Gilbert, Sir Humphrey 1539- Navigator; born at Compton, near Dartmouth, England, in 1539; half-brother of Sir Walter Raleigh. Finishing his studies at Eton and Oxford, he entered upon the military profession; and being successful in suppressing a rebellion in Ireland in 1570, he was made commander-in-chief and governor of Munster, and was knighted by the lorddeputy. Returning to England soon after wards, he married a rich heiress. In Sir Humphrey Gilbert. 1572 he commanded a squadron of nine ships to reinforce an armament intended for the recovery of Flushing; and soon after his return he published (1576) a Discourse of a discoverie for a New Pas-Sage to Cathaia and the East Indies. He obtained letters-patent from Queen Elizabeth, dated June 11, 1578, empowering him to discover and possess any lands in North America then unsettled, he to pay to the crown one-fifth of all gold and silver which the countries he might discover and colonize should produce. It invested him with
Harper's Encyclopedia of United States History (ed. Benson Lossing), Government, instrument of. (search)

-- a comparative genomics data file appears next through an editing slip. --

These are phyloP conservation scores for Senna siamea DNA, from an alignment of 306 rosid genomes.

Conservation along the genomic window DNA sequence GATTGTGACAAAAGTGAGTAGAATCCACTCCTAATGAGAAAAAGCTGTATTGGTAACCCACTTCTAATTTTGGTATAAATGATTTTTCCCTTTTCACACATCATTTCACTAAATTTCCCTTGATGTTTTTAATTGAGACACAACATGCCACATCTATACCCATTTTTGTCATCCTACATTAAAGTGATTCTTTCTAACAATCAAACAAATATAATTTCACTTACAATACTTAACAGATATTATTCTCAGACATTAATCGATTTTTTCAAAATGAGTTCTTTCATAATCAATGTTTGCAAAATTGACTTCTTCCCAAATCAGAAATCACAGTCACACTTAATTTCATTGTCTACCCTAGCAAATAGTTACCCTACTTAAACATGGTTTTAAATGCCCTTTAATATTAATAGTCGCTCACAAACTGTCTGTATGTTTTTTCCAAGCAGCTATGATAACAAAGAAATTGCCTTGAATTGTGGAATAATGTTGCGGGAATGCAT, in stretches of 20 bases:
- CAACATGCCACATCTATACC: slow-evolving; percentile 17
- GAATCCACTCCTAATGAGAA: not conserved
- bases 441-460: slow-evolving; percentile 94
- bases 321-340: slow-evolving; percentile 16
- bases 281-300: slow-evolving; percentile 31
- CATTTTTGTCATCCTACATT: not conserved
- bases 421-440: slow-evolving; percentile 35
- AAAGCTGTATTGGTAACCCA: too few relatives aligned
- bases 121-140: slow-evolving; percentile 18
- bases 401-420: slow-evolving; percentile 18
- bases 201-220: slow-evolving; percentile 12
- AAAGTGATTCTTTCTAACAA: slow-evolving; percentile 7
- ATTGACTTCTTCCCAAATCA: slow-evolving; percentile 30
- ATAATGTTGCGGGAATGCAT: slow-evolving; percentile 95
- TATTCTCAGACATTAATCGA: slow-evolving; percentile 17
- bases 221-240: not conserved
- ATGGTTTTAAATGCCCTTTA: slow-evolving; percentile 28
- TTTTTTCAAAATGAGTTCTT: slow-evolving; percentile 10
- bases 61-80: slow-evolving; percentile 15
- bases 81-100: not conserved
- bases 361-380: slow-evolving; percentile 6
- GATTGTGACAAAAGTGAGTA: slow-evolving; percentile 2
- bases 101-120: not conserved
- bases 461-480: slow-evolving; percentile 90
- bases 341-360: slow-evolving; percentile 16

by the Chancellor, Keeper, or Commissioners of the Great Seal; that then the Parliament shall, as often as such failure shall happen, assemble and be held at Westminster, in the usual place, at the time prefixed, in manner and by the means hereafter expressed; that is to say, that the sheriffs of the several and respective counties, sheriffdoms, cities, boroughs, and places aforesaid, within England, Wales, Scotland, and Ireland, the Chancellors, Masters, and Scholars of the Universities of Oxford and Cambridge, and the Mayor and Bailiffs of the borough of Berwick-upon-Tweed, and other places aforesaid respectively, shall at the several courts and places to be appointed as aforesaid, within thirty days after the said fifteen days, cause such members to be chosen for their said several and respective counties, sheriffdoms, universities, cities, boroughs, and places aforesaid, by such persons, and in such manner, as if several and respective writs of summons to Parliament under the Gre
1 2 3 4 5